QIC Abstracts

 Vol.2 No.4 June 15, 2002 (print: July 15, 2002)
Transport of quantum states and separation of ions in a dual RF ion trap (pp257-271)
        M.A. Rowe, A. Ben-Kish, B. DeMarco, D. Leibfried, V. Meyer, J. Beall, J. Britton, J. Hughes, W.M. Itano, B. Jelenkovic, C. Langer, T. Rosenband, and D.J. Wineland
We have investigated ion dynamics associated with a dual linear ion trap where ions can be stored in and moved between two distinct locations. Such a trap is a building block for a system to engineer arbitrary quantum states of ion ensembles. Specifically, this trap is the unit cell in a strategy for scalable quantum computing using a series of interconnected ion traps. We have transferred an ion between trap locations 1.2 mm apart in 50 $\mu$s with near unit efficiency ($> 10^{6}$ consecutive transfers) and negligible motional heating, while maintaining internal-state coherence. In addition, we have separated two ions held in a common trap into two distinct traps.

Quantum statistical properties in a single trapped ion interacting with a laser fields (pp272-284)
        M. Abdel-Aty, S. Furuichi, and S. Nakamura
 In this paper we use the quasi-mutual entropy, which does not  depend on quantum channel, as a measure of information content of ionic state due to ion-laser interaction in a single trapped ion. It is found that the quasi-mutual entropy is a good measure of the entanglement degree of the ionic state at any time. We examine numerically the population inversion, the photon number distribution and degree of entanglement due to quasi-mutual entropy for a single trapped ion interacting with a laser field. During the transition from collapse to revival and vice-versa we have a minimum degree of entanglement value. Successive revival peaks show a lowering of the local maximum points indicating a dissipative irreversible change in the ionic state. We propose a generation of Bell-type states having a simple initial state preparation of a single trapped ion.

Time--optimal Hamiltonian simulation and gate synthesis using homogeneous local unitaries (pp285-296)
        Ll. Masanes, G. Vidal, and J.I. Latorre
Motivated by experimental limitations commonly met in the design of solid state quantum computers, we study the problems of non--local Hamiltonian simulation and non--local gate synthesis when only {\em homogeneous} local unitaries are performed in order to tailor the available interaction. Homogeneous (i.e. identical for all subsystems) local manipulation implies a more refined classification of interaction Hamiltonians than the inhomogeneous case, as well as the loss of universality in Hamiltonian simulation. For the case of symmetric two--qubit interactions, we provide time--optimal protocols for both Hamiltonian simulation and gate synthesis.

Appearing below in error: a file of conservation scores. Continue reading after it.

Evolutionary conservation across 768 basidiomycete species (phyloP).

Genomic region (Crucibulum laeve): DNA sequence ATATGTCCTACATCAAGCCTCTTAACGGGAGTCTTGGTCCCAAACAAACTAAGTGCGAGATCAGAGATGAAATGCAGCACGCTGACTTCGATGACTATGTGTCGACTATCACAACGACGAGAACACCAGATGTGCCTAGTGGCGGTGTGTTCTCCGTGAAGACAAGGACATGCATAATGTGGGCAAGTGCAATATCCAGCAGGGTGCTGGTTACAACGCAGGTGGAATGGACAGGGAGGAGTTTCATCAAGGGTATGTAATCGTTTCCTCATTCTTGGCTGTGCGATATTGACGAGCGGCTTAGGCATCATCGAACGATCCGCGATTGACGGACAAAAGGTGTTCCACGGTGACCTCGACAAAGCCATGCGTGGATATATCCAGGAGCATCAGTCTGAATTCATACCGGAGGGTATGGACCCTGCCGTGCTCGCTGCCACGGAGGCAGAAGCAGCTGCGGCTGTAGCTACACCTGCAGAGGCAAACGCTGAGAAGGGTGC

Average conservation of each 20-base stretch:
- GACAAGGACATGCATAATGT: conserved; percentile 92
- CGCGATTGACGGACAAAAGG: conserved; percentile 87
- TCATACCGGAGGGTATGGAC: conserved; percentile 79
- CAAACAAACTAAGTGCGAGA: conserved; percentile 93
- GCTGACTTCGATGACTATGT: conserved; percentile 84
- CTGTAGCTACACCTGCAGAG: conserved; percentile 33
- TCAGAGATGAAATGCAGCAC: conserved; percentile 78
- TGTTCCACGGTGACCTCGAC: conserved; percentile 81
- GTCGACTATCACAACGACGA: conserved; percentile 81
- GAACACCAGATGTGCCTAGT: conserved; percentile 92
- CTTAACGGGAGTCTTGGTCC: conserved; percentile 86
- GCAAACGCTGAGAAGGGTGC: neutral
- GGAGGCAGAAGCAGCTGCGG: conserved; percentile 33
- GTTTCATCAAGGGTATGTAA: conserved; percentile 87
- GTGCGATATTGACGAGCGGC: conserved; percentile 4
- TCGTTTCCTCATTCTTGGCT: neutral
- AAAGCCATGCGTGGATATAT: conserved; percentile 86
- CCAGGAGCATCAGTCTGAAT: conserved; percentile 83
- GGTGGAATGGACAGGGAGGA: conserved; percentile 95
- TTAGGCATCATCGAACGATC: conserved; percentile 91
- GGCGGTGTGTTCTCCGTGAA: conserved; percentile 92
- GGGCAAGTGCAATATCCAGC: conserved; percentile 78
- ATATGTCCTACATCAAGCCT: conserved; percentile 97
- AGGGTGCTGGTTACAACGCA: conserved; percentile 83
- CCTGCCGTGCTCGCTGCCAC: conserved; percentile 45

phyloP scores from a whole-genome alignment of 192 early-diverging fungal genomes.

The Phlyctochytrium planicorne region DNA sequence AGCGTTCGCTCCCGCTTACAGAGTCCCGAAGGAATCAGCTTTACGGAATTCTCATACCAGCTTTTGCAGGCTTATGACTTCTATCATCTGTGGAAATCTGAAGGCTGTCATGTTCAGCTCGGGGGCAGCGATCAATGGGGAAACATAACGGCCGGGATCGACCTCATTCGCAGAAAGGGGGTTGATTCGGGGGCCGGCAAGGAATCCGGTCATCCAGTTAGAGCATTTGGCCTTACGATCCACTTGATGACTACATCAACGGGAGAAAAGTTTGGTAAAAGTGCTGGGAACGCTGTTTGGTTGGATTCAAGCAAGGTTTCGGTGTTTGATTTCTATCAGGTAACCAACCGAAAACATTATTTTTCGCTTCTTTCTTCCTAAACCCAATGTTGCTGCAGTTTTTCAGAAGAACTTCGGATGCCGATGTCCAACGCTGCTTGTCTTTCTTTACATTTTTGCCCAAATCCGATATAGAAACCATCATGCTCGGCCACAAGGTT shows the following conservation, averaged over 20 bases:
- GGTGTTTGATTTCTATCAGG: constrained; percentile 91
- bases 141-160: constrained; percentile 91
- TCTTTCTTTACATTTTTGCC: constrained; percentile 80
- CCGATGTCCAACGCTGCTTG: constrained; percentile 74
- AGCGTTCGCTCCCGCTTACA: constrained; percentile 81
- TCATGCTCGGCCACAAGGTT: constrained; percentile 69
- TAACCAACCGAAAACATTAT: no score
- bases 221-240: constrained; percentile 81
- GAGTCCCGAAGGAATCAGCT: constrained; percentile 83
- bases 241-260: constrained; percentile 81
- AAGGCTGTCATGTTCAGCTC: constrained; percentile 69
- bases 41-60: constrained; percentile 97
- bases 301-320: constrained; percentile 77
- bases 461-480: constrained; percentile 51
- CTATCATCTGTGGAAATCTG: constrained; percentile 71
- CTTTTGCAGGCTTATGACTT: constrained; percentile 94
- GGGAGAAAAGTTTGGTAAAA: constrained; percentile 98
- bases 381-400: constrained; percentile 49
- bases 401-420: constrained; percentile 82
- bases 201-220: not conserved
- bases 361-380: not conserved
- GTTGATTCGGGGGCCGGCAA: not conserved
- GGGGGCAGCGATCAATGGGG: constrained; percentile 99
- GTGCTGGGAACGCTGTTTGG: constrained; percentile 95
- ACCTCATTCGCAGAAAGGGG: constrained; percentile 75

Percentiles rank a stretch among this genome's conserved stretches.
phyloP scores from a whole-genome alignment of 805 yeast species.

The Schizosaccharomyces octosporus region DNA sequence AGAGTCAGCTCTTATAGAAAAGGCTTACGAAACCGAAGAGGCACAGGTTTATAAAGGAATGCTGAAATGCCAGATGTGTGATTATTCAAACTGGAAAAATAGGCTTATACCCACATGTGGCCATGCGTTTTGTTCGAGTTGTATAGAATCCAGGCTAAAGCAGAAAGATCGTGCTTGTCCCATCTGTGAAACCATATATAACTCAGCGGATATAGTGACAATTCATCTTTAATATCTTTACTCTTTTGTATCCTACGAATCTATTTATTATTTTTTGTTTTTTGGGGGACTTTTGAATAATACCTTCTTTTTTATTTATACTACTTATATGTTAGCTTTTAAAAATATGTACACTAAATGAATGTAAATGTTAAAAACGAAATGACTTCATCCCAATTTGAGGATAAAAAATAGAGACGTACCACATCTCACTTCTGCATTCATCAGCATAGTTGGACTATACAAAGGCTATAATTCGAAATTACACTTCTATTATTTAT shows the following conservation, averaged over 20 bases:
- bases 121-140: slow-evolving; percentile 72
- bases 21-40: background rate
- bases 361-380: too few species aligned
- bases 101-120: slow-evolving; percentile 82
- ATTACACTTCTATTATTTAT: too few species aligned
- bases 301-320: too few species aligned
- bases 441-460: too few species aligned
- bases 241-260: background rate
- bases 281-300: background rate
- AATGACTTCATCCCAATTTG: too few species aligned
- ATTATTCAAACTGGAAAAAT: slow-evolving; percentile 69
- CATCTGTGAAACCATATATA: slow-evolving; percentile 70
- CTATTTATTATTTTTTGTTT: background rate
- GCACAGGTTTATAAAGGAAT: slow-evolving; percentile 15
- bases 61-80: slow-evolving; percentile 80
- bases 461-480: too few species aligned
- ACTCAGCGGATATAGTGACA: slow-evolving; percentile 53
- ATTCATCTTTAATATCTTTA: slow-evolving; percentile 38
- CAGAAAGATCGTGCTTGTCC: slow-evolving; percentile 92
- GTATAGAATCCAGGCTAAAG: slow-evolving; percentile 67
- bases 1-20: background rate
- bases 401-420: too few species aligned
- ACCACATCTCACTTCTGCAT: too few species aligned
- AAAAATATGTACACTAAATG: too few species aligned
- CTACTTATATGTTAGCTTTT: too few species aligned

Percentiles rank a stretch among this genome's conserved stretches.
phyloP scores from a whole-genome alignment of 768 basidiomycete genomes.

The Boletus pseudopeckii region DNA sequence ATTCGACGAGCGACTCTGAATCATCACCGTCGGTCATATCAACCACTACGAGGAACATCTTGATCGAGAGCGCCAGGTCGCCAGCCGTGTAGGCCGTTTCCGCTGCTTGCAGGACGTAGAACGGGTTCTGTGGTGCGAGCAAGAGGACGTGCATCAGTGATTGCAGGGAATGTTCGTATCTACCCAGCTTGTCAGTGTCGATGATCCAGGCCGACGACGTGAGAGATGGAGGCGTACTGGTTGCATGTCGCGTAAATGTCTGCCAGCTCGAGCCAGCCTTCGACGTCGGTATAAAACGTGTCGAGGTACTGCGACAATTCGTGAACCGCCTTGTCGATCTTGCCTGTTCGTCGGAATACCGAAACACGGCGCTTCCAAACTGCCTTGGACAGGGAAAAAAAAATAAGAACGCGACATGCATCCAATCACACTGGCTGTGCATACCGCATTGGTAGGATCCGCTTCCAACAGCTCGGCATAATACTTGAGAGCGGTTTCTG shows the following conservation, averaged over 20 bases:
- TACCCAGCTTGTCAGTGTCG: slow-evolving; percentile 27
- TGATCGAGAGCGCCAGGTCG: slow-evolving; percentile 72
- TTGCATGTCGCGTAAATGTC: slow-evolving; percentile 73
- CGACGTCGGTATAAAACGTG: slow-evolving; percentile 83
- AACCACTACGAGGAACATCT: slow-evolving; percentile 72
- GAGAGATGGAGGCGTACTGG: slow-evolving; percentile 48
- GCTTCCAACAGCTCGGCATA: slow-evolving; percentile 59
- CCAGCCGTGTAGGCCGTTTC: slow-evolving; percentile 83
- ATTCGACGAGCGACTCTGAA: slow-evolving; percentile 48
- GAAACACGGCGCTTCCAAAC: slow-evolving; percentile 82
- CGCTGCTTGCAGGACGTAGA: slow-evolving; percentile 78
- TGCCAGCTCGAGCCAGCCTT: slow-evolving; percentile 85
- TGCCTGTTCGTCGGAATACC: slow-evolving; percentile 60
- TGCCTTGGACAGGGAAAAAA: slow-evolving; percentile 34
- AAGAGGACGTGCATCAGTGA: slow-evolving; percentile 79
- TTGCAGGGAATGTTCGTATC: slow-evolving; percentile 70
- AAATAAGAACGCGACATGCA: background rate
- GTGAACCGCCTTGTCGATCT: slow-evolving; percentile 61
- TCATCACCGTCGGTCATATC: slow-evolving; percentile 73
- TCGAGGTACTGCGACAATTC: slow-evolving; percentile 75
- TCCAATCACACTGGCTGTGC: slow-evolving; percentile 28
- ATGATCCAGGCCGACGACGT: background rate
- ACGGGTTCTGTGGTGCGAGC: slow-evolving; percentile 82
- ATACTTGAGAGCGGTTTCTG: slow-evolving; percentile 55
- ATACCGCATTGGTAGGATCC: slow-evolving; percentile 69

Quantum computer architecture for fast entropy extraction (pp297-306)
        A.M. Steane
If a quantum computer is stabilized by fault-tolerant quantum error correction (QEC), then most of its resources (qubits and operations) are dedicated to the extraction of error information. Analysis of this process leads to a set of central requirements for candidate computing devices, in addition to the basic ones of stable qubits and controllable gates and measurements. The logical structure of the extraction process has a natural geometry and hierarchy of communication needs; a computer whose physical architecture is designed to reflect this will be able to tolerate the most noise. The relevant networks are dominated by quantum information transport, therefore to assess a computing device it is necessary to characterize its ability to transport quantum information, in addition to assessing the performance of conditional logic on nearest neighbours and the passive stability of the memory. The transport distances involved in QEC networks are estimated, and it is found that a device relying on swap operations for information transport must have those operations an order of magnitude more precise than the controlled gates of a device which can transport information at low cost.

Stabilizer codes can be realized as graph codes (pp307-323)
        D Schlingemann
We establish the connection between a recent new construction  technique for quantum error correcting codes, based on graphs, and the so-called stabilizer codes: Each stabilizer code can be realized as a graph code and vice versa.

ROM-based computation: quantum versus classical (pp324-332)
        B.C. Travaglione, M.A. Nielsen, H.M. Wiseman and A. Ambainis
We introduce a model of computation based on \emph{read only memory} (ROM), which allows us to compare the space-efficiency of reversible, error-free classical computation with reversible, error-free quantum computation. We show that a ROM-based quantum computer with one writable qubit is universal, whilst two writable bits are required for a universal classical ROM-based computer. We also comment on the time-efficiency advantages of quantum computation within this model.

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